By Elizabeth LaScala
Quick! Show Me the Money--the CSS ProfileUploaded: Sep 30, 2013
Timing is critical. For high school seniors who plan to request financial aid, now is the time to determine the forms required at each college on your list. You can do this by looking at the financial aid webpage found under the admissions tab. While all colleges want you to fill out the FAFSA (Free Application for Federal Student Aid), you will find approximately 280 schools and institutions ask for an additional form called the CSS Profile. You should visit for information about the form. You should also be aware that some colleges have their own institutional forms to complete in addition to or as a substitute for the CSS Profile.
If you are applying Early Decision (ED) or Early Action (EA) and the school requires the CSS Profile, it is usually due at the same time. For instance, Bates College offers an ED date of November 15, and on the same date Colorado College offers both ED and EA options to its applicants. The CSS Profile is due at both institutions on November 15 along with the family's 2012 Federal Income Tax Returns and W-2 Forms. In addition, the 2014-15 FAFSA is due at both colleges no later than February 15. The 2013 W-2 Forms ý (parent and applicant), on the other hand, are required at Bates by February 15 and at Colorado College by March 1. Meeting all deadlines for forms, early and otherwise, allows the colleges to give you a financial aid offer right around the time you are accepted. Modifications are made as you provide updated numbers based on your 2013 tax returns to your colleges.
To stay on top of the process, create a spreadsheet. A little work now should produce financial benefits later. The point is to stay on track, you must be aware of the college application deadlines and how these connect to the financial aid deadlines and follow instructions carefully. A lot depends on it.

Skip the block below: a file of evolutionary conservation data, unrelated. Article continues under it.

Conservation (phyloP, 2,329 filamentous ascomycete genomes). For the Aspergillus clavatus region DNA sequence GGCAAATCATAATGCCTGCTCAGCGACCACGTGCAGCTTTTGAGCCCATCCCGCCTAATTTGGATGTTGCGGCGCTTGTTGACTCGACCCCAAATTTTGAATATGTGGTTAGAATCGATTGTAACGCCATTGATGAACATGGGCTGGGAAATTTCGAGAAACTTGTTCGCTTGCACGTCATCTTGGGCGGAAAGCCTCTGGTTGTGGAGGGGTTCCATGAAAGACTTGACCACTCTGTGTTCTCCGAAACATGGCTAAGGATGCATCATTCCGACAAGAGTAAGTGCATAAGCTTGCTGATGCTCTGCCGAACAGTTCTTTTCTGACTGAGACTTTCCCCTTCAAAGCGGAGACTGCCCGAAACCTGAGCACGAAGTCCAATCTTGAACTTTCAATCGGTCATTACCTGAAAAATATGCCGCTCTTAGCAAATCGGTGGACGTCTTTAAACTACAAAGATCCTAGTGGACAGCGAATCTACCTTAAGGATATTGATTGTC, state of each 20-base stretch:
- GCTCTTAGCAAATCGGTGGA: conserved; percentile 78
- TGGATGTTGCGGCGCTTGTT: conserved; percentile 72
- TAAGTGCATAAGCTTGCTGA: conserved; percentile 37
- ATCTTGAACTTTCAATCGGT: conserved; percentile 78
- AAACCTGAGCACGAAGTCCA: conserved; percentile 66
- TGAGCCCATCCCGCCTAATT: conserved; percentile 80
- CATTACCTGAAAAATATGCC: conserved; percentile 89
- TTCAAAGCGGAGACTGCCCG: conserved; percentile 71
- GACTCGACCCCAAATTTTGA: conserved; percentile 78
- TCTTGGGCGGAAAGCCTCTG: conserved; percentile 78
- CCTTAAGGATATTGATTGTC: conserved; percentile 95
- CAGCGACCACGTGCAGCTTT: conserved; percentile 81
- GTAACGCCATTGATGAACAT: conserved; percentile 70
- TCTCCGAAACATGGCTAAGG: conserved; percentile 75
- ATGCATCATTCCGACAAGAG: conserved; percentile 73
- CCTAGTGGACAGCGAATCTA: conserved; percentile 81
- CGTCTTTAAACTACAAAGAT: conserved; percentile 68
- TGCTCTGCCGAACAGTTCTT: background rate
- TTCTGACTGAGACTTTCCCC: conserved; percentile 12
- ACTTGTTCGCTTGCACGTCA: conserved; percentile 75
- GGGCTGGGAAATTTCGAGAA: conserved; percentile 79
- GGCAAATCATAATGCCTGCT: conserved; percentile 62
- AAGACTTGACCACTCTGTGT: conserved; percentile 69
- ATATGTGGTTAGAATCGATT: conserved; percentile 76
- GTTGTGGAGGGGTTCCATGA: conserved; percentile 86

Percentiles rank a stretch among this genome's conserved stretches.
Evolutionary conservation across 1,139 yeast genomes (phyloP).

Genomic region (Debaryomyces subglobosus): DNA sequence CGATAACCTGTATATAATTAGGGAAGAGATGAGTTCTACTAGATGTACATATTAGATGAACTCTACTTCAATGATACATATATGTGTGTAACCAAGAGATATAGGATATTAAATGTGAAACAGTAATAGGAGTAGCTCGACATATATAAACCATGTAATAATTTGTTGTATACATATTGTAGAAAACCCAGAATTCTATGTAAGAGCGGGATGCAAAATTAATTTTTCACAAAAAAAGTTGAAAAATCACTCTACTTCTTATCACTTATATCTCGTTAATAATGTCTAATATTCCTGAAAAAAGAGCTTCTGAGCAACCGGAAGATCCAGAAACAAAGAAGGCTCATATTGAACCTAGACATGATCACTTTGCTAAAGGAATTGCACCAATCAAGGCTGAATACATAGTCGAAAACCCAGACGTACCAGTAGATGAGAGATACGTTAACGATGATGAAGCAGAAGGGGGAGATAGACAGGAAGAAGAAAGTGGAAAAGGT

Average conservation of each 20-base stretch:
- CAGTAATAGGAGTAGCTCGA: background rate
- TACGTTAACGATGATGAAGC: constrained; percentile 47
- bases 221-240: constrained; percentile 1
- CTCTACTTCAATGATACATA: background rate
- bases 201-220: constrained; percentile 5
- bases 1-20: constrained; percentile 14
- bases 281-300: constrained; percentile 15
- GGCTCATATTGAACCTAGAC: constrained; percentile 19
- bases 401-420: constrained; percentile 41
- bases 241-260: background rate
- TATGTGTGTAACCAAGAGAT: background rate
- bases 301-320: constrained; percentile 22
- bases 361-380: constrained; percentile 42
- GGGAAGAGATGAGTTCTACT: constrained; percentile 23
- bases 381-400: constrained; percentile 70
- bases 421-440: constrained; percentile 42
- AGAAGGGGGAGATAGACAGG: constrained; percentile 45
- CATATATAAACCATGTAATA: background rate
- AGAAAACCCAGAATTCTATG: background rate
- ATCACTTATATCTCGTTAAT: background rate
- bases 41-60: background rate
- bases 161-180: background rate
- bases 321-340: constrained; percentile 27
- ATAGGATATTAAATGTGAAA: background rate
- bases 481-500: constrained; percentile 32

Visit Elizabeth to learn more about her and her college counseling services. Or call Elizabeth @ 925 891-4491.
Elizabeth LaScala is the founder of Doing College and Beyond. Originally from New York, Elizabeth attended Hunter College, received a B.S., and continued with graduate study at the University of Michigan. After a number of years working in project management and scientific research, Elizabeth earned her Ph.D. from University of California, Los Angeles, with concentrations in the behavioral sciences and education. Elizabeth founded Doing College and Beyond to help students and their families understand the increasingly complex admission process, discover alternative ways of making college affordable, review educational options within the public and private sectors and prepare strong, cohesive applications.
Elizabeth provides personalized guidance for college, transfer and graduate school applicants. She is a well-recognized, regular educational columnist for regional print and electronic media, and a frequent speaker at events, schools, civic organizations, learning centers, athletic clubs, sororities and fraternities throughout California.
This article was revised and reprinted with kind permission from Gael Casner, College Find Newsletter October 2013 issue